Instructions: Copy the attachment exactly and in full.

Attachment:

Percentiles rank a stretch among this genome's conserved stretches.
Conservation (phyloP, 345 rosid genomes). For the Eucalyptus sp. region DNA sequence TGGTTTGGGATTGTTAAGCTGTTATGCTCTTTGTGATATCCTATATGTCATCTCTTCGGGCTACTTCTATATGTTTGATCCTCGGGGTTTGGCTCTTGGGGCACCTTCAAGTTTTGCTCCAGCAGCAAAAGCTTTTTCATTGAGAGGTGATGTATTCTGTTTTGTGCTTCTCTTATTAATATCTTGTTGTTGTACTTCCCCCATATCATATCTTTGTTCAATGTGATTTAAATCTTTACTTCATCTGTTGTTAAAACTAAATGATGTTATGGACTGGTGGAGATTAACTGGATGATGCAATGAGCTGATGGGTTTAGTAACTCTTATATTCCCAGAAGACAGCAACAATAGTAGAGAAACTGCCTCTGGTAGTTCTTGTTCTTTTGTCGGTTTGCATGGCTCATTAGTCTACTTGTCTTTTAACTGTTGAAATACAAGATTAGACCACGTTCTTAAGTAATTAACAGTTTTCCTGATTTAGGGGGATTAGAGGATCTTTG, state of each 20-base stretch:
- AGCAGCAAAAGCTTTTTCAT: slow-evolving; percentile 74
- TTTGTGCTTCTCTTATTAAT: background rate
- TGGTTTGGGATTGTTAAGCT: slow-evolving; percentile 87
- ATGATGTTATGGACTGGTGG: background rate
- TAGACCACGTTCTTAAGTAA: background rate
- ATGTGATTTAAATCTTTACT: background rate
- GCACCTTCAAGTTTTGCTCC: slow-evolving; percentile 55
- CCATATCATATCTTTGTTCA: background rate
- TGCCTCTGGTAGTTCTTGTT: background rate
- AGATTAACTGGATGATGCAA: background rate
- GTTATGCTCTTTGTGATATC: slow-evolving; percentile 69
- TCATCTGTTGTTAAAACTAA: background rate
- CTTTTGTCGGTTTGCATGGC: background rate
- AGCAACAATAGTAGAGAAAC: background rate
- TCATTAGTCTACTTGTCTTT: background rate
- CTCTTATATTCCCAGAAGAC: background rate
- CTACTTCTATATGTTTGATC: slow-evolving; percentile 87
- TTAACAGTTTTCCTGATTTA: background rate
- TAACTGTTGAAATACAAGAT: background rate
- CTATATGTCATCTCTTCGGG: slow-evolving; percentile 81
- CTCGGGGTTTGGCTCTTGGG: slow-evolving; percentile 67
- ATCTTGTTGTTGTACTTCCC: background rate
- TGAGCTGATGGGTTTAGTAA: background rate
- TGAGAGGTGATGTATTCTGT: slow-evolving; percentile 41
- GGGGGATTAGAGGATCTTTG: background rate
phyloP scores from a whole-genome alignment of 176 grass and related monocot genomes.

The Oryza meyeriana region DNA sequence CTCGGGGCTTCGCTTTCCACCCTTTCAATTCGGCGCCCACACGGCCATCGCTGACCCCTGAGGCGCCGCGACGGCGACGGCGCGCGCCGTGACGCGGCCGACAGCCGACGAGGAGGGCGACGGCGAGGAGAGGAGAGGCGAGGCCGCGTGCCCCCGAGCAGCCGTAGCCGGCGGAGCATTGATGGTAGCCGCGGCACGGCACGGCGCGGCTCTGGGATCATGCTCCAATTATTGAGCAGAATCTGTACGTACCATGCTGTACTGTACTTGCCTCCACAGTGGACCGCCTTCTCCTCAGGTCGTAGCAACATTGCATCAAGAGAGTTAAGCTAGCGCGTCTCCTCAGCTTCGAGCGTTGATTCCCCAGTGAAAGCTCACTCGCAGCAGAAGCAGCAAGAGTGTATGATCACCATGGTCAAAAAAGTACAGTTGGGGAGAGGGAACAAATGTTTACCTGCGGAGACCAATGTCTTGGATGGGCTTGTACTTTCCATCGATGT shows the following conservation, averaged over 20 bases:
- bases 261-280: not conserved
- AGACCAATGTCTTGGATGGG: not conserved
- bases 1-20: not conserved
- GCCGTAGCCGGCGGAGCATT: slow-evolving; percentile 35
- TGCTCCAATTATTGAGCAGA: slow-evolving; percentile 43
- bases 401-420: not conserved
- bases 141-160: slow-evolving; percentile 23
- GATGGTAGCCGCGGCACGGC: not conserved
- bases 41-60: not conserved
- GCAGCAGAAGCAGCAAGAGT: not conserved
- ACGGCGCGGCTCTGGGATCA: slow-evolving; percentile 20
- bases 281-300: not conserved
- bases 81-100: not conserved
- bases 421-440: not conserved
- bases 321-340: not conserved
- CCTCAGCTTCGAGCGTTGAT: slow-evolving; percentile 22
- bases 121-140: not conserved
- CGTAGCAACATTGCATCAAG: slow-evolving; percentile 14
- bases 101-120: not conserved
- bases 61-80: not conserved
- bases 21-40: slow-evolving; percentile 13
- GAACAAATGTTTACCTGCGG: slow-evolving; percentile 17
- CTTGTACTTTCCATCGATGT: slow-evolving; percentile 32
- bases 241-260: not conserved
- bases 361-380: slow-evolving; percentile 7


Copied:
Percentiles rank a stretch among this genome's conserved stretches.
Conservation (phyloP, 345 rosid genomes). For the Eucalyptus sp. region DNA sequence TGGTTTGGGATTGTTAAGCTGTTATGCTCTTTGTGATATCCTATATGTCATCTCTTCGGGCTACTTCTATATGTTTGATCCTCGGGGTTTGGCTCTTGGGGCACCTTCAAGTTTTGCTCCAGCAGCAAAAGCTTTTTCATTGAGAGGTGATGTATTCTGTTTTGTGCTTCTCTTATTAATATCTTGTTGTTGTACTTCCCCCATATCATATCTTTGTTCAATGTGATTTAAATCTTTACTTCATCTGTTGTTAAAACTAAATGATGTTATGGACTGGTGGAGATTAACTGGATGATGCAATGAGCTGATGGGTTTAGTAACTCTTATATTCCCAGAAGACAGCAACAATAGTAGAGAAACTGCCTCTGGTAGTTCTTGTTCTTTTGTCGGTTTGCATGGCTCATTAGTCTACTTGTCTTTTAACTGTTGAAATACAAGATTAGACCACGTTCTTAAGTAATTAACAGTTTTCCTGATTTAGGGGGATTAGAGGATCTTTG, state of each 20-base stretch:
- AGCAGCAAAAGCTTTTTCAT: slow-evolving; percentile 74
- TTTGTGCTTCTCTTATTAAT: background rate
- TGGTTTGGGATTGTTAAGCT: slow-evolving; percentile 87
- ATGATGTTATGGACTGGTGG: background rate
- TAGACCACGTTCTTAAGTAA: background rate
- ATGTGATTTAAATCTTTACT: background rate
- GCACCTTCAAGTTTTGCTCC: slow-evolving; percentile 55
- CCATATCATATCTTTGTTCA: background rate
- TGCCTCTGGTAGTTCTTGTT: background rate
- AGATTAACTGGATGATGCAA: background rate
- GTTATGCTCTTTGTGATATC: slow-evolving; percentile 69
- TCATCTGTTGTTAAAACTAA: background rate
- CTTTTGTCGGTTTGCATGGC: background rate
- AGCAACAATAGTAGAGAAAC: background rate
- TCATTAGTCTACTTGTCTTT: background rate
- CTCTTATATTCCCAGAAGAC: background rate
- CTACTTCTATATGTTTGATC: slow-evolving; percentile 87
- TTAACAGTTTTCCTGATTTA: background rate
- TAACTGTTGAAATACAAGAT: background rate
- CTATATGTCATCTCTTCGGG: slow-evolving; percentile 81
- CTCGGGGTTTGGCTCTTGGG: slow-evolving; percentile 67
- ATCTTGTTGTTGTACTTCCC: background rate
- TGAGCTGATGGGTTTAGTAA: background rate
- TGAGAGGTGATGTATTCTGT: slow-evolving; percentile 41
- GGGGGATTAGAGGATCTTTG: background rate
phyloP scores from a whole-genome alignment of 176 grass and related monocot genomes.

The Oryza meyeriana region DNA sequence CTCGGGGCTTCGCTTTCCACCCTTTCAATTCGGCGCCCACACGGCCATCGCTGACCCCTGAGGCGCCGCGACGGCGACGGCGCGCGCCGTGACGCGGCCGACAGCCGACGAGGAGGGCGACGGCGAGGAGAGGAGAGGCGAGGCCGCGTGCCCCCGAGCAGCCGTAGCCGGCGGAGCATTGATGGTAGCCGCGGCACGGCACGGCGCGGCTCTGGGATCATGCTCCAATTATTGAGCAGAATCTGTACGTACCATGCTGTACTGTACTTGCCTCCACAGTGGACCGCCTTCTCCTCAGGTCGTAGCAACATTGCATCAAGAGAGTTAAGCTAGCGCGTCTCCTCAGCTTCGAGCGTTGATTCCCCAGTGAAAGCTCACTCGCAGCAGAAGCAGCAAGAGTGTATGATCACCATGGTCAAAAAAGTACAGTTGGGGAGAGGGAACAAATGTTTACCTGCGGAGACCAATGTCTTGGATGGGCTTGTACTTTCCATCGATGT shows the following conservation, averaged over 20 bases:
- bases 261-280: not conserved
- AGACCAATGTCTTGGATGGG: not conserved
- bases 1-20: not conserved
- GCCGTAGCCGGCGGAGCATT: slow-evolving; percentile 35
- TGCTCCAATTATTGAGCAGA: slow-evolving; percentile 43
- bases 401-420: not conserved
- bases 141-160: slow-evolving; percentile 23
- GATGGTAGCCGCGGCACGGC: not conserved
- bases 41-60: not conserved
- GCAGCAGAAGCAGCAAGAGT: not conserved
- ACGGCGCGGCTCTGGGATCA: slow-evolving; percentile 20
- bases 281-300: not conserved
- bases 81-100: not conserved
- bases 421-440: not conserved
- bases 321-340: not conserved
- CCTCAGCTTCGAGCGTTGAT: slow-evolving; percentile 22
- bases 121-140: not conserved
- CGTAGCAACATTGCATCAAG: slow-evolving; percentile 14
- bases 101-120: not conserved
- bases 61-80: not conserved
- bases 21-40: slow-evolving; percentile 13
- GAACAAATGTTTACCTGCGG: slow-evolving; percentile 17
- CTTGTACTTTCCATCGATGT: slow-evolving; percentile 32
- bases 241-260: not conserved
- bases 361-380: slow-evolving; percentile 7